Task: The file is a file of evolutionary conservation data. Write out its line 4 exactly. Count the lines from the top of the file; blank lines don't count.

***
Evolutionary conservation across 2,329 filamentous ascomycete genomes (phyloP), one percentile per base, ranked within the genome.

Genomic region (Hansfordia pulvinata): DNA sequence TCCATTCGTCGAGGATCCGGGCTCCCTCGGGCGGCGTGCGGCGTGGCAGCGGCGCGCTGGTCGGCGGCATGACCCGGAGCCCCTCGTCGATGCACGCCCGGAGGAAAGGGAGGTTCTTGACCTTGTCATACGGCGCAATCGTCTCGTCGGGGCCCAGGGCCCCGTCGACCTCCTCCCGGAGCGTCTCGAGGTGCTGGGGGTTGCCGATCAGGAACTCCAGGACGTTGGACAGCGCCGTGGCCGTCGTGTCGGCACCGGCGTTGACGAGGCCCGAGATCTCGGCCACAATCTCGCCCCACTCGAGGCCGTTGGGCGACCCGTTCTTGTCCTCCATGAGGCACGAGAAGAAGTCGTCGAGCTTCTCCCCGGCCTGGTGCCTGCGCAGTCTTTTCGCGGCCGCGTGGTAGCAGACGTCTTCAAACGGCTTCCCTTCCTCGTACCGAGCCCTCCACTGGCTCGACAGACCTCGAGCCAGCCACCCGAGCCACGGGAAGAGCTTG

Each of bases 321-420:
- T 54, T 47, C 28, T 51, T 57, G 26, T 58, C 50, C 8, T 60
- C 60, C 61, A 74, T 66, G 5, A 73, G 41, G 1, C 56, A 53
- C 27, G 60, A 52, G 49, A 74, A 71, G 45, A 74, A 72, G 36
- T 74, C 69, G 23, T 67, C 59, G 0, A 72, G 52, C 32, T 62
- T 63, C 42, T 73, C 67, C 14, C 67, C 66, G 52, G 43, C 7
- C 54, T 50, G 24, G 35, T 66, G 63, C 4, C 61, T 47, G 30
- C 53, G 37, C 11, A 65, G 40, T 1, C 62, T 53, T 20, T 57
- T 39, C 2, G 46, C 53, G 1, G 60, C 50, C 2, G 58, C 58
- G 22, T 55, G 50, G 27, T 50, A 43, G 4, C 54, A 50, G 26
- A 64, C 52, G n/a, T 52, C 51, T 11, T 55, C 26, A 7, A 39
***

- T 54, T 47, C 28, T 51, T 57, G 26, T 58, C 50, C 8, T 60